Mick Ireland is on a brief hiatus. This column originally ran Sept. 9, 2019.
Being, as we are, the most highly- or over-educated county in the country per capita, save Los Alamos where they invented you know what and if you don’t know what, it’s the thing North Korea is working to deliver by missile to a country near you.
I thought I would riff on the techniques of Joyce’s “Portrait of an Artist as a Young Man” by sharing what it’s like to race a bike, a real bike, not an e-bike, up to the Maroon Bells as fast as you can while still being pretty slow and listening to your brain slowly dissolve into a simple quest to finish and stop the pain.
Joyce starts “Portrait of an Artist” thusly: “Once upon a time and a very good time it was there was a moocow coming down along the road and this moocow that was coming down the road met a nicens little boy named baby tuckoo…” From there, the book goes on to test guilt and faith and evil with every writing voice imaginable.
Me, just doing a baby epic, testing myself.
This voice, these voices, stream of consciousness, nay genius gibberish, may bring to mind Hunter S. Thompson’s “Fear and Loathing” set, or Lewis Carroll or something that doesn’t make sense right away. It seems perfect, don’t you think, to convey the thinking, if there be such, that runs through your head during a time trial up the Maroon Bells as the deprivation of oxygen degrades organized thought in a stream of lessening consciousness:
The time trial (TT) begins rationally, no moo cows coming down the road, just a bunch of us, a smaller than average turnout waiting for a turn in the pain cave. Silently. Among them, Ed Cross, five minutes ahead in the start order, is here to win to clinch the Anasazi 70-plus age championship he deserves, I won’t see him going up and won’t recognize anyone coming down.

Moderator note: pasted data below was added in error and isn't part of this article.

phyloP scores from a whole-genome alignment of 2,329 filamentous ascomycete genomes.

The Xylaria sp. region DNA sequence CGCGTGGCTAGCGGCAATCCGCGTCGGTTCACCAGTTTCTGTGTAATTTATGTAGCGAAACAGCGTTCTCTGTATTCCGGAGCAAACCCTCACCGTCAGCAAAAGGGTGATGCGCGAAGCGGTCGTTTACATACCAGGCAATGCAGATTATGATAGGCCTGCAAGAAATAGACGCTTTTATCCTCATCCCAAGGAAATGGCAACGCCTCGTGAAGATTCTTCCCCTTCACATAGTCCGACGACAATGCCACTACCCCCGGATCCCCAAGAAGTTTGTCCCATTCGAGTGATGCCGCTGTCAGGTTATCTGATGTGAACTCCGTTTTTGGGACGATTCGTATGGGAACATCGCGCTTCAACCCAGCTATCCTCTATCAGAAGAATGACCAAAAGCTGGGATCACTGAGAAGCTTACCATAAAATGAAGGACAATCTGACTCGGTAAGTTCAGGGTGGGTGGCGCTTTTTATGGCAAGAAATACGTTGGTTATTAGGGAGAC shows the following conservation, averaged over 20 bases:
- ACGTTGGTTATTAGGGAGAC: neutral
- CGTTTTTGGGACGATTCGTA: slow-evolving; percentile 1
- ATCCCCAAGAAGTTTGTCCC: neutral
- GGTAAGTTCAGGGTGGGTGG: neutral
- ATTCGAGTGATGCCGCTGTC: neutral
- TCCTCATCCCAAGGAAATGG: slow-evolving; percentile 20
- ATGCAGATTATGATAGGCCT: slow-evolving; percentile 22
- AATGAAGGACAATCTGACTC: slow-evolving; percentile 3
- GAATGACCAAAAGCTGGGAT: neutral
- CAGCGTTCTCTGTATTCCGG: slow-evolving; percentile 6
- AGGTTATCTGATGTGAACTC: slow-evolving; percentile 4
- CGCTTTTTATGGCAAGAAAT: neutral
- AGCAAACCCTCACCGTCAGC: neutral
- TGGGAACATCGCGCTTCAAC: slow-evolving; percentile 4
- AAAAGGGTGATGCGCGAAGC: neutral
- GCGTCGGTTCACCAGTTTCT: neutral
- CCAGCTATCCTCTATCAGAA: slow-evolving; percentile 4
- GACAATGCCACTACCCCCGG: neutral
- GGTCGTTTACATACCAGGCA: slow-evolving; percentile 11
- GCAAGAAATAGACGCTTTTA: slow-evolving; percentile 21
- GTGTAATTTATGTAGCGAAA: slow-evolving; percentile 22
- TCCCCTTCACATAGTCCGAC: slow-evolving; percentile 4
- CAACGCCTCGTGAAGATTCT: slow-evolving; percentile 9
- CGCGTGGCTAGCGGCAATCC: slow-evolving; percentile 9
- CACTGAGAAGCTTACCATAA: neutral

Bill McKay, official spectator and a master’s champion, wants to know what time I expect, 46, maybe 45 I say, lowering expectations. Check list: warm-up, brakes adjusted at the last minute, extra clothes off, start gear picked, place in line just ahead of a young woman racer in full TT gear, disc wheel, aero bars. I don’t go fast enough up the Bells to warrant the extra weight of bars — how much wind does 10 miles per hour generate — ditto disc wheel or water bottle or repair kit. I hold out for a miracle, the hope that the head wind will die.
It doesn’t. I suck in head winds, like a kite going the wrong way. I start anyway. 54 seconds down the hill, OK, no aerobars, been down this road so many times 54 seconds can predict total time within a minute or two if I can maintain. If. If.
It takes only two minutes for the next rider, she of disc wheel and full gear to catch me. Hi. Way to go, I breathe, yikes, at this rate, she should finish in about 34 depending on how adverse the aero wheel and bars are as the climb steepens. Too soon to be caught, bad sign.
Speed, heart rate, likely output at 200 watts OK if I can last another 40-45. 5:30 to the end of the only real downhill section, seven minutes to the last T Lazy 7 speed bump, a 45-minute ascent, yay? And on past the Forest Service entrance station where three times my clock at 13:40 could produce a 41:00 for the day, excellent.